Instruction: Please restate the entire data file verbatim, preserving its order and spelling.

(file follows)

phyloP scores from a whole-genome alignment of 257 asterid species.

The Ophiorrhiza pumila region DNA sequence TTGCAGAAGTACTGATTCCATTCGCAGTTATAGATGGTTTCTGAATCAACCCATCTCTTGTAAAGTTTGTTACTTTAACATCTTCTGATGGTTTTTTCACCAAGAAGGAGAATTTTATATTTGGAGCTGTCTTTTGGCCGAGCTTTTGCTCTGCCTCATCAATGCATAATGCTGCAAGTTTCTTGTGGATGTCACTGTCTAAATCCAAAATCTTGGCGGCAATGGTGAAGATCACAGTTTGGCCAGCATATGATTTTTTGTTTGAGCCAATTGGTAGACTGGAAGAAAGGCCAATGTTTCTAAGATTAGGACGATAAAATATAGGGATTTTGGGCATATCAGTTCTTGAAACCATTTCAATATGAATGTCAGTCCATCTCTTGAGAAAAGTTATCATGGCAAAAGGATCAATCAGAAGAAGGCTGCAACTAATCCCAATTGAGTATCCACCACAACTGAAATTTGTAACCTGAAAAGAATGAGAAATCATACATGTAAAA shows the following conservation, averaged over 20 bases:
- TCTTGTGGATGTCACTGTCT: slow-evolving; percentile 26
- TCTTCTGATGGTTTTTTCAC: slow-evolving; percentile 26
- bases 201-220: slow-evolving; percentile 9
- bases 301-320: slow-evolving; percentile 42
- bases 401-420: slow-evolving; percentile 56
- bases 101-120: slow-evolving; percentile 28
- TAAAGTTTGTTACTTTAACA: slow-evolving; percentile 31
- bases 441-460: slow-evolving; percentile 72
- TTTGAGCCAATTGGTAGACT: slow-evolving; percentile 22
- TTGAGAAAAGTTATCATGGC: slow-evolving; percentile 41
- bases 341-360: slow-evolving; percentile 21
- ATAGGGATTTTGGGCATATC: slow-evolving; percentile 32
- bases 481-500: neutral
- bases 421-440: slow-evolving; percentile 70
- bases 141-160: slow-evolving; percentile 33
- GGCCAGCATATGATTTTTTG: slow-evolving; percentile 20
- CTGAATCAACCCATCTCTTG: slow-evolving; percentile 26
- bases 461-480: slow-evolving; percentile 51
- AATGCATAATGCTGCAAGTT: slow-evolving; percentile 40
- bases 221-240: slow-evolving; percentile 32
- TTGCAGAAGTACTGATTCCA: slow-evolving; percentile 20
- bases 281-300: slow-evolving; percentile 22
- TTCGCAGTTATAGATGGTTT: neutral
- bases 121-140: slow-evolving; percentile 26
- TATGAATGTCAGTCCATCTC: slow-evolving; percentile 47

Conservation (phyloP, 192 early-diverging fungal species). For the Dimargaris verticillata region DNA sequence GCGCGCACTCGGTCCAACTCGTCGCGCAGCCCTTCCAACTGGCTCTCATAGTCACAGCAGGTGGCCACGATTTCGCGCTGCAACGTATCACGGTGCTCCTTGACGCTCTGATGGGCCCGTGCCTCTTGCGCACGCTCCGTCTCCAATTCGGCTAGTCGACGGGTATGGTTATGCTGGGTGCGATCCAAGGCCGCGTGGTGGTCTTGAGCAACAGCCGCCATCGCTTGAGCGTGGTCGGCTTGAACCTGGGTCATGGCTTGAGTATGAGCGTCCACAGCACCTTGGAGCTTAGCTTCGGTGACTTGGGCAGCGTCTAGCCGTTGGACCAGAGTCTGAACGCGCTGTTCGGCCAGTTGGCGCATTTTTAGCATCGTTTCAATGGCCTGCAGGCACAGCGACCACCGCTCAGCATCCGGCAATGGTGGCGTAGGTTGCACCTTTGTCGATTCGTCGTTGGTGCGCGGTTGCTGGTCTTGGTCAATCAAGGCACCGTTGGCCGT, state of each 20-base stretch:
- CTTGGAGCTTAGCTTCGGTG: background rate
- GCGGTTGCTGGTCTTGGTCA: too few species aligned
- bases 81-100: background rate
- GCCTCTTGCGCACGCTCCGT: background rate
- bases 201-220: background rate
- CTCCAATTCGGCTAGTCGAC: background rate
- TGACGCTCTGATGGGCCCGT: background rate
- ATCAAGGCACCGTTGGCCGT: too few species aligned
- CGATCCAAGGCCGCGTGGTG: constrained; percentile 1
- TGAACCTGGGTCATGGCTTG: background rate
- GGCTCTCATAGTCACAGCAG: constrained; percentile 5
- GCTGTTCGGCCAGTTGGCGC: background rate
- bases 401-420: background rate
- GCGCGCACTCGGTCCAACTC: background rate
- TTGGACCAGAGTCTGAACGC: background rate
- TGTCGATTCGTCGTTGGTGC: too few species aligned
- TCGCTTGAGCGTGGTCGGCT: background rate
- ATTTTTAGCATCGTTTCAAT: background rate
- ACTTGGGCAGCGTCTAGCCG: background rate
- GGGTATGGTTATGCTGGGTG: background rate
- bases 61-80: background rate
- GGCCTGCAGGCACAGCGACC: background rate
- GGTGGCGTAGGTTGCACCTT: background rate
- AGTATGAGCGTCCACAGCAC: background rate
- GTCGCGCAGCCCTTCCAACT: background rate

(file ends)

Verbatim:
phyloP scores from a whole-genome alignment of 257 asterid species.

The Ophiorrhiza pumila region DNA sequence TTGCAGAAGTACTGATTCCATTCGCAGTTATAGATGGTTTCTGAATCAACCCATCTCTTGTAAAGTTTGTTACTTTAACATCTTCTGATGGTTTTTTCACCAAGAAGGAGAATTTTATATTTGGAGCTGTCTTTTGGCCGAGCTTTTGCTCTGCCTCATCAATGCATAATGCTGCAAGTTTCTTGTGGATGTCACTGTCTAAATCCAAAATCTTGGCGGCAATGGTGAAGATCACAGTTTGGCCAGCATATGATTTTTTGTTTGAGCCAATTGGTAGACTGGAAGAAAGGCCAATGTTTCTAAGATTAGGACGATAAAATATAGGGATTTTGGGCATATCAGTTCTTGAAACCATTTCAATATGAATGTCAGTCCATCTCTTGAGAAAAGTTATCATGGCAAAAGGATCAATCAGAAGAAGGCTGCAACTAATCCCAATTGAGTATCCACCACAACTGAAATTTGTAACCTGAAAAGAATGAGAAATCATACATGTAAAA shows the following conservation, averaged over 20 bases:
- TCTTGTGGATGTCACTGTCT: slow-evolving; percentile 26
- TCTTCTGATGGTTTTTTCAC: slow-evolving; percentile 26
- bases 201-220: slow-evolving; percentile 9
- bases 301-320: slow-evolving; percentile 42
- bases 401-420: slow-evolving; percentile 56
- bases 101-120: slow-evolving; percentile 28
- TAAAGTTTGTTACTTTAACA: slow-evolving; percentile 31
- bases 441-460: slow-evolving; percentile 72
- TTTGAGCCAATTGGTAGACT: slow-evolving; percentile 22
- TTGAGAAAAGTTATCATGGC: slow-evolving; percentile 41
- bases 341-360: slow-evolving; percentile 21
- ATAGGGATTTTGGGCATATC: slow-evolving; percentile 32
- bases 481-500: neutral
- bases 421-440: slow-evolving; percentile 70
- bases 141-160: slow-evolving; percentile 33
- GGCCAGCATATGATTTTTTG: slow-evolving; percentile 20
- CTGAATCAACCCATCTCTTG: slow-evolving; percentile 26
- bases 461-480: slow-evolving; percentile 51
- AATGCATAATGCTGCAAGTT: slow-evolving; percentile 40
- bases 221-240: slow-evolving; percentile 32
- TTGCAGAAGTACTGATTCCA: slow-evolving; percentile 20
- bases 281-300: slow-evolving; percentile 22
- TTCGCAGTTATAGATGGTTT: neutral
- bases 121-140: slow-evolving; percentile 26
- TATGAATGTCAGTCCATCTC: slow-evolving; percentile 47

Conservation (phyloP, 192 early-diverging fungal species). For the Dimargaris verticillata region DNA sequence GCGCGCACTCGGTCCAACTCGTCGCGCAGCCCTTCCAACTGGCTCTCATAGTCACAGCAGGTGGCCACGATTTCGCGCTGCAACGTATCACGGTGCTCCTTGACGCTCTGATGGGCCCGTGCCTCTTGCGCACGCTCCGTCTCCAATTCGGCTAGTCGACGGGTATGGTTATGCTGGGTGCGATCCAAGGCCGCGTGGTGGTCTTGAGCAACAGCCGCCATCGCTTGAGCGTGGTCGGCTTGAACCTGGGTCATGGCTTGAGTATGAGCGTCCACAGCACCTTGGAGCTTAGCTTCGGTGACTTGGGCAGCGTCTAGCCGTTGGACCAGAGTCTGAACGCGCTGTTCGGCCAGTTGGCGCATTTTTAGCATCGTTTCAATGGCCTGCAGGCACAGCGACCACCGCTCAGCATCCGGCAATGGTGGCGTAGGTTGCACCTTTGTCGATTCGTCGTTGGTGCGCGGTTGCTGGTCTTGGTCAATCAAGGCACCGTTGGCCGT, state of each 20-base stretch:
- CTTGGAGCTTAGCTTCGGTG: background rate
- GCGGTTGCTGGTCTTGGTCA: too few species aligned
- bases 81-100: background rate
- GCCTCTTGCGCACGCTCCGT: background rate
- bases 201-220: background rate
- CTCCAATTCGGCTAGTCGAC: background rate
- TGACGCTCTGATGGGCCCGT: background rate
- ATCAAGGCACCGTTGGCCGT: too few species aligned
- CGATCCAAGGCCGCGTGGTG: constrained; percentile 1
- TGAACCTGGGTCATGGCTTG: background rate
- GGCTCTCATAGTCACAGCAG: constrained; percentile 5
- GCTGTTCGGCCAGTTGGCGC: background rate
- bases 401-420: background rate
- GCGCGCACTCGGTCCAACTC: background rate
- TTGGACCAGAGTCTGAACGC: background rate
- TGTCGATTCGTCGTTGGTGC: too few species aligned
- TCGCTTGAGCGTGGTCGGCT: background rate
- ATTTTTAGCATCGTTTCAAT: background rate
- ACTTGGGCAGCGTCTAGCCG: background rate
- GGGTATGGTTATGCTGGGTG: background rate
- bases 61-80: background rate
- GGCCTGCAGGCACAGCGACC: background rate
- GGTGGCGTAGGTTGCACCTT: background rate
- AGTATGAGCGTCCACAGCAC: background rate
- GTCGCGCAGCCCTTCCAACT: background rate